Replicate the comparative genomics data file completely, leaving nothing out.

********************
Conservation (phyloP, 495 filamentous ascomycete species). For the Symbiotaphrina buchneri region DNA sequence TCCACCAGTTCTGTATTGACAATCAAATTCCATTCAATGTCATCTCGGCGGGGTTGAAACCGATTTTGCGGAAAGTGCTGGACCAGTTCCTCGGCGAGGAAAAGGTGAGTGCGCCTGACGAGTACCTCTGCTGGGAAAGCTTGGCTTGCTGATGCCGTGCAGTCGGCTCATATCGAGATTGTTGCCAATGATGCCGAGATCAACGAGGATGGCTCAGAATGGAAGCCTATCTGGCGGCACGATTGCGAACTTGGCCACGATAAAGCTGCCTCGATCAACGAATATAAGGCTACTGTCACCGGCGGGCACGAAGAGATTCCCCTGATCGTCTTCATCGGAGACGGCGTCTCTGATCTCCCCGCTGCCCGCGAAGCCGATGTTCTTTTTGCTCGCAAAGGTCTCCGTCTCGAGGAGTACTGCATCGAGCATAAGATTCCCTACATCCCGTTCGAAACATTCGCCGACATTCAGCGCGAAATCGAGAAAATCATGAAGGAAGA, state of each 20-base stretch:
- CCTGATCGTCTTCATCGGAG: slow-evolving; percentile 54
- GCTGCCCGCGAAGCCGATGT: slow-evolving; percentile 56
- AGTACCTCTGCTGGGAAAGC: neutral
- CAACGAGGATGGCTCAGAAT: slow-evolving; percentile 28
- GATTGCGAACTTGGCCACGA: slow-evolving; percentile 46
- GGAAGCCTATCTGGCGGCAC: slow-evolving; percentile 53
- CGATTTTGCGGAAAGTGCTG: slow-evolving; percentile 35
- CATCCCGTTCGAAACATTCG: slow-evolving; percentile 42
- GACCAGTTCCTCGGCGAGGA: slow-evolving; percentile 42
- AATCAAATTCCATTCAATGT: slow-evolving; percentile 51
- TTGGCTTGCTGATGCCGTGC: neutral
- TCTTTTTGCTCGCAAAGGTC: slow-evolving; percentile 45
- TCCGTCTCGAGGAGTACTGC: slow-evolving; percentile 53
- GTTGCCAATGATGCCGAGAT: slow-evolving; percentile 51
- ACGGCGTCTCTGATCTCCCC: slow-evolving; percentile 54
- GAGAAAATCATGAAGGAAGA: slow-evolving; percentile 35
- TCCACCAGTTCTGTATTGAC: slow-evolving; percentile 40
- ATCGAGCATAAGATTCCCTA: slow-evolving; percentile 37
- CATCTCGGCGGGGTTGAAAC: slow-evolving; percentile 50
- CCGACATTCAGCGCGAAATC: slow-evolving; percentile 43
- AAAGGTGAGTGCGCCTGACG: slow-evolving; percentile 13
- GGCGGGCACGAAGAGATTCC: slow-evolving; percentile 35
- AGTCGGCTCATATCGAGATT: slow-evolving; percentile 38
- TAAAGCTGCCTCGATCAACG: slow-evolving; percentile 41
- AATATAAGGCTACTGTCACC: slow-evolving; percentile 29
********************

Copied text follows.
Conservation (phyloP, 495 filamentous ascomycete species). For the Symbiotaphrina buchneri region DNA sequence TCCACCAGTTCTGTATTGACAATCAAATTCCATTCAATGTCATCTCGGCGGGGTTGAAACCGATTTTGCGGAAAGTGCTGGACCAGTTCCTCGGCGAGGAAAAGGTGAGTGCGCCTGACGAGTACCTCTGCTGGGAAAGCTTGGCTTGCTGATGCCGTGCAGTCGGCTCATATCGAGATTGTTGCCAATGATGCCGAGATCAACGAGGATGGCTCAGAATGGAAGCCTATCTGGCGGCACGATTGCGAACTTGGCCACGATAAAGCTGCCTCGATCAACGAATATAAGGCTACTGTCACCGGCGGGCACGAAGAGATTCCCCTGATCGTCTTCATCGGAGACGGCGTCTCTGATCTCCCCGCTGCCCGCGAAGCCGATGTTCTTTTTGCTCGCAAAGGTCTCCGTCTCGAGGAGTACTGCATCGAGCATAAGATTCCCTACATCCCGTTCGAAACATTCGCCGACATTCAGCGCGAAATCGAGAAAATCATGAAGGAAGA, state of each 20-base stretch:
- CCTGATCGTCTTCATCGGAG: slow-evolving; percentile 54
- GCTGCCCGCGAAGCCGATGT: slow-evolving; percentile 56
- AGTACCTCTGCTGGGAAAGC: neutral
- CAACGAGGATGGCTCAGAAT: slow-evolving; percentile 28
- GATTGCGAACTTGGCCACGA: slow-evolving; percentile 46
- GGAAGCCTATCTGGCGGCAC: slow-evolving; percentile 53
- CGATTTTGCGGAAAGTGCTG: slow-evolving; percentile 35
- CATCCCGTTCGAAACATTCG: slow-evolving; percentile 42
- GACCAGTTCCTCGGCGAGGA: slow-evolving; percentile 42
- AATCAAATTCCATTCAATGT: slow-evolving; percentile 51
- TTGGCTTGCTGATGCCGTGC: neutral
- TCTTTTTGCTCGCAAAGGTC: slow-evolving; percentile 45
- TCCGTCTCGAGGAGTACTGC: slow-evolving; percentile 53
- GTTGCCAATGATGCCGAGAT: slow-evolving; percentile 51
- ACGGCGTCTCTGATCTCCCC: slow-evolving; percentile 54
- GAGAAAATCATGAAGGAAGA: slow-evolving; percentile 35
- TCCACCAGTTCTGTATTGAC: slow-evolving; percentile 40
- ATCGAGCATAAGATTCCCTA: slow-evolving; percentile 37
- CATCTCGGCGGGGTTGAAAC: slow-evolving; percentile 50
- CCGACATTCAGCGCGAAATC: slow-evolving; percentile 43
- AAAGGTGAGTGCGCCTGACG: slow-evolving; percentile 13
- GGCGGGCACGAAGAGATTCC: slow-evolving; percentile 35
- AGTCGGCTCATATCGAGATT: slow-evolving; percentile 38
- TAAAGCTGCCTCGATCAACG: slow-evolving; percentile 41
- AATATAAGGCTACTGTCACC: slow-evolving; percentile 29